I have been enjoying local honey for about a year now,
a tablespoon per day (or whenever I remember),
and let me tell you....
this is the first spring
in recent memory
I have not suffered from seasonal allergies.
Local Honey and Allergies by Tom Ogren
Some years ago I wrote several articles touting
the use of local honey to help alleviate seasonal
pollen allergy/hay fever symptoms. I wrote that
I had seen local honey used numerous times
with very good effect, that it was relatively safe,
was inexpensive, and that the honey itself
also had other health benefits that
might be good for people with allergies.
I wrote that the honey used ought to be raw honey, unheated, unpasteurized, and that the more local the honey was, the more it was apt to be effective. The theory works like this: the pollens you are most likely to be allergic to, are those found in the area where you live and work, the pollen grains coming from local trees, shrubs, grasses, vines and flowers in your own immediate area.
The local honeybees, the bees that live and harvest pollen and nectar in your own neighborhood, they are collecting the exact same kind of pollen grains that you would be most allergic to. Small amounts of this same pollen (and other possible local allergens associated with flowers) will be found in the honey these bees make.
Immunotherapy…very small amounts of the allergens
are taken over a long period of time, allowing the body
to build up resistance to the allergens. This is the same
thing an allergist does when they give someone "allergy shots."
This is also the same thing that can happen when local honey
is used over a prolonged period of time.
Sweets vs. Shots?
What would you chose?
I strongly suggest you try a spoonful of this magic
yellow elixir if the sting of spring gets you shoving
tissues up your nose
surfing realtor.com for a nice
home on an ice cap (if those still exist!) every year.
You might ask why you haven't heard of this before,
simple, really, the pharm companies want you popping
Claritin and Zertax like candy my friend.
They can't package & sell 'local'.
So hit your farmer's market and go for the gold!
We can all have a big picnic in my garden next year,
We went to my husband's favorite restaurant, Balthazar, for an early dinner last night. We met up with his parents who were down visiting from Massachusetts. Planned on a calm and easy outing. But hey, this is the big apple after all. You never know what to expect.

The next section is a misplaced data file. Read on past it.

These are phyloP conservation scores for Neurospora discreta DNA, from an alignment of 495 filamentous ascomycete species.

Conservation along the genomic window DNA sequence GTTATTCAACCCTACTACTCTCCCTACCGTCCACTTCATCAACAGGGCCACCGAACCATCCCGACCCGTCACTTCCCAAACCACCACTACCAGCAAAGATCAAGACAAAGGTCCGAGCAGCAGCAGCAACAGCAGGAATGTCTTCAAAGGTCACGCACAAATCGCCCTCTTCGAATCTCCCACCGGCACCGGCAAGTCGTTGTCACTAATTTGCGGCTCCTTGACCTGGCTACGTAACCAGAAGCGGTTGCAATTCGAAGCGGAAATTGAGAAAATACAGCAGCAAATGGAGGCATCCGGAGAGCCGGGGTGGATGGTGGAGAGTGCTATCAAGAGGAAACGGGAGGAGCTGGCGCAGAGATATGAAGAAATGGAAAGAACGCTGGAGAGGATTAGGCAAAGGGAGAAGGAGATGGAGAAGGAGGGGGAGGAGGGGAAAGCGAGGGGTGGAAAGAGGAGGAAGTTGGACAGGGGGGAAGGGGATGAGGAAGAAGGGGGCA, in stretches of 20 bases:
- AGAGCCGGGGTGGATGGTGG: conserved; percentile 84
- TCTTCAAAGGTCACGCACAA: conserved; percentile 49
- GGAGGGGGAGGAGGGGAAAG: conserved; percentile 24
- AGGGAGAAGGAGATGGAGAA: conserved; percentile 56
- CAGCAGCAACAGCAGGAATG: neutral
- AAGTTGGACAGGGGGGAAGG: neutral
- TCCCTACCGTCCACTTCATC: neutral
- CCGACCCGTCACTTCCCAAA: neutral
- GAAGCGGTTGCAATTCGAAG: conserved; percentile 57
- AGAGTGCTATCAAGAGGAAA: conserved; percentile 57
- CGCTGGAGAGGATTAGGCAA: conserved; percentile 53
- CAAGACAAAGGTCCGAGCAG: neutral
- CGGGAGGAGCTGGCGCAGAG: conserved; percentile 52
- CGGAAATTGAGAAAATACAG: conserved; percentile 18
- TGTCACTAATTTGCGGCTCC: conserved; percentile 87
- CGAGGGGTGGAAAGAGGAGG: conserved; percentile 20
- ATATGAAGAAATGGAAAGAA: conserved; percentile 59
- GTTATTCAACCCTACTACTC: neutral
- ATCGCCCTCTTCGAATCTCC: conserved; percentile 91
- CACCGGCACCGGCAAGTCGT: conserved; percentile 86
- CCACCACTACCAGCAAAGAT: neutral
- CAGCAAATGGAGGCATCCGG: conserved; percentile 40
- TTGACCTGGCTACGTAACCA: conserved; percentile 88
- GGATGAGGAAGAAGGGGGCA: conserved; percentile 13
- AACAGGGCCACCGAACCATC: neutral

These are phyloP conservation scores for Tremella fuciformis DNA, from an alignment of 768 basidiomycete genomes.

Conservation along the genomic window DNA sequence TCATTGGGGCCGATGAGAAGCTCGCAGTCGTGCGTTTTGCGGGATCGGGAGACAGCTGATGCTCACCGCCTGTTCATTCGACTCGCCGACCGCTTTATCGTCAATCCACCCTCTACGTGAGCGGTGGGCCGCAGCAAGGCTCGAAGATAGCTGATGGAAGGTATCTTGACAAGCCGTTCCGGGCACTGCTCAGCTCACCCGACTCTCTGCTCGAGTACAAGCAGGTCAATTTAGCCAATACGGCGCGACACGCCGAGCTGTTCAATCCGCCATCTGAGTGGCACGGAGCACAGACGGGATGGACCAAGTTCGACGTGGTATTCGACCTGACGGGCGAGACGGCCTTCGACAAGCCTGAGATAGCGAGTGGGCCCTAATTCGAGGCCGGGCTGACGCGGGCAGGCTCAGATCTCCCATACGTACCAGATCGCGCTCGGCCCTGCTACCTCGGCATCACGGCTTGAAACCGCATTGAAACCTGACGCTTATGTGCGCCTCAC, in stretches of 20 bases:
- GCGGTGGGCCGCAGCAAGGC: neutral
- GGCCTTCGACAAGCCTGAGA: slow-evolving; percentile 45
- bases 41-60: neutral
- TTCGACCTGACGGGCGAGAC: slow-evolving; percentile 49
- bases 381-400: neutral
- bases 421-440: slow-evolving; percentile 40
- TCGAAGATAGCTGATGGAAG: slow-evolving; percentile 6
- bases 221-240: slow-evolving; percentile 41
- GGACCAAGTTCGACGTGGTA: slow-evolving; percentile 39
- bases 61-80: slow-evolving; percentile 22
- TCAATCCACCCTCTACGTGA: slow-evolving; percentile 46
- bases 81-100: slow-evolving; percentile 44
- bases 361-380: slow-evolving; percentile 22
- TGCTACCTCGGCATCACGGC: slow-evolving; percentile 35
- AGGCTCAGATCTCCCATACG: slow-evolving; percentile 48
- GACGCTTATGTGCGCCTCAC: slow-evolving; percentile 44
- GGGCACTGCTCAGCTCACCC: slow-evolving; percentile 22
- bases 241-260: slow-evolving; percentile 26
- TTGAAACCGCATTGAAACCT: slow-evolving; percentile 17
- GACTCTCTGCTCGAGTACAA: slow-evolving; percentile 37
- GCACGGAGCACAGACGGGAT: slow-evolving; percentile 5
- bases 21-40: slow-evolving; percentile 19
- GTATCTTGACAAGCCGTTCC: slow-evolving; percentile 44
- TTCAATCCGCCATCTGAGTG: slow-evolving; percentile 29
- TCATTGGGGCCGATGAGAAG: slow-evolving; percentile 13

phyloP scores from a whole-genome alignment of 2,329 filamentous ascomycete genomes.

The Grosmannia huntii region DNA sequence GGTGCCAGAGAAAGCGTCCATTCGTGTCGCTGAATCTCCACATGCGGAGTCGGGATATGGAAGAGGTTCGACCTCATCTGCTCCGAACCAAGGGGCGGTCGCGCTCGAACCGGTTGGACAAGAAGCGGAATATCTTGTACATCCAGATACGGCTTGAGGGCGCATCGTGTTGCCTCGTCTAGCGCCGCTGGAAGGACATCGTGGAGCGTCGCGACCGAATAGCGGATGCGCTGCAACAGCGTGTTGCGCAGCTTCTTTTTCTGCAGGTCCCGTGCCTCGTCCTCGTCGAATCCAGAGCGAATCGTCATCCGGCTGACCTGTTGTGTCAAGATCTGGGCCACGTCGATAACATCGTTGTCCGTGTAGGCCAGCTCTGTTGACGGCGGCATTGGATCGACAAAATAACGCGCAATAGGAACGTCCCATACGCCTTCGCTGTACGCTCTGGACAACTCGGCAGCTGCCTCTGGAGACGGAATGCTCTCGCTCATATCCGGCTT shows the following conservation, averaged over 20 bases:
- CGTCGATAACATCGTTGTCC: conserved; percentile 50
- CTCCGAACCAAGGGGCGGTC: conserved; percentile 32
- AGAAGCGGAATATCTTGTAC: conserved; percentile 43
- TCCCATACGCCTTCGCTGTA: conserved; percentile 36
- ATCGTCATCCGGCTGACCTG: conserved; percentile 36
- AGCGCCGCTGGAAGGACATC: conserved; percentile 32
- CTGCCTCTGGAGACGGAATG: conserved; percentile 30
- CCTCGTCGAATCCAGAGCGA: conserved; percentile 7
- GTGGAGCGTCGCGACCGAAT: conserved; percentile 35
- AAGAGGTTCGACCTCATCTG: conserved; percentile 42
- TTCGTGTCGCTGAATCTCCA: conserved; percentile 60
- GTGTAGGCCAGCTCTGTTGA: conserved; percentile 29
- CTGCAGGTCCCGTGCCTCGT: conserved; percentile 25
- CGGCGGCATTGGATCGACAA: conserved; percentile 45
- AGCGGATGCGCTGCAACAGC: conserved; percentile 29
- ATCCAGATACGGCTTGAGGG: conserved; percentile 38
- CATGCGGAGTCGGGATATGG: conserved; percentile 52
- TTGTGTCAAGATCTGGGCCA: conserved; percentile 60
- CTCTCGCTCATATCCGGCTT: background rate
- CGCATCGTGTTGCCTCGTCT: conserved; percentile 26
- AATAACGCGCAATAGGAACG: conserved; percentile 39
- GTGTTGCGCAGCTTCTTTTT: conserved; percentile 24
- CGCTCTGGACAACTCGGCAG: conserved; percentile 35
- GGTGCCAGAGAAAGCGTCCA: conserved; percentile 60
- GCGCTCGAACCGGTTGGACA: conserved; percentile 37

something very upsetting happened about five minutes
in to our first glass of a delicious Pomerol.
These nasty butt ugly vultures converged ... standing on benches on the other side of the glass taking shots with their big lenses (making up for the lack of....) of someone of great importance sitting beyond us. That someone apparently safely tucked away in the core of the restaurant behind a full and delicious looking baker's rack.
The maitre d' ran to the rescue and tried with out much success to pull the venetian blinds down (the cord about 10 feet up was tangled) to block the view from these bottom feeders and give that special diner some privacy.
My ingenius mother in law, taking matters in to her own hands, took our napkins and created a 'curtain' to fill in the gap between the frosted glass and the inadequate blinds.
(French Laundry? hehehe)
Hey I get that people need to make a living, and celebrities on the cover of People magazine sells issues but this was too much. Leave the girl alone. All she did was marry someone famous. Her poor daughter must be used to the media circus. Is this how they spend their days? Getting chased by a bunch of nasty goons? And let me tell you these losers are UG-lee. Not my idea of success.
The grass is never greener.... I would hate to live like that. Just having those pariahs zooming their lenses over us was enough to almost make me lose my appetite. But come on, this is Balthazar. A girls gotta eat.
Anyhoo, I love the look of aged pottery, it is easy to achieve in record time if you just follow this simple tip. Mix 1 cup buttermilk and 1 cup crumbled moss, puree in a blender (or use immersion blender) for a faster fix or I have found just using buttermilk will work too. Paint mix on the surface of the pot, place outside in a moist, shady spot. Let age. Spritz every once in a while. Sounds easy? It is. I then take whatever is left over and pour it on our stone walls or stepping stones. The buttermilk ages the areas you apply it to, creating a green mossy patina in no time.
Now here is the mate to that first pot, I aged this one last year.
living and loving life, everyday, with springtime hope and promise.
Follow me, the best is yet to be!
I have been: Gift wrapper (age 7), a Papergirl (10), House Cleaner (for my brother and my uncles $5 bucks, no laundry (12) , greeting card shop window dresser and Hello Kitty merchandise organizer (15), Sailboard Sales Person (18), Pappagallo Shoe Store Manager (20s), Party Planner (always), Event Planner (20s), Door Person at a NY Niteclub-surrounded by bouncers holding a clipboard (20s), Garden Designer (20s-30s-40s), Interior Designer (30s), Caterer (30s), Prop Master/Art Director on Food TV & PBS Shows (30s/40s), Greeting Card Designer (from when I could hold a crayon 'till the day I die), Adoring wife and step-mommy, and now...hoping to spread some smiles and get 'crafty' as a volunteer at Ronald McDonald House in NYC, Cheddar by my side.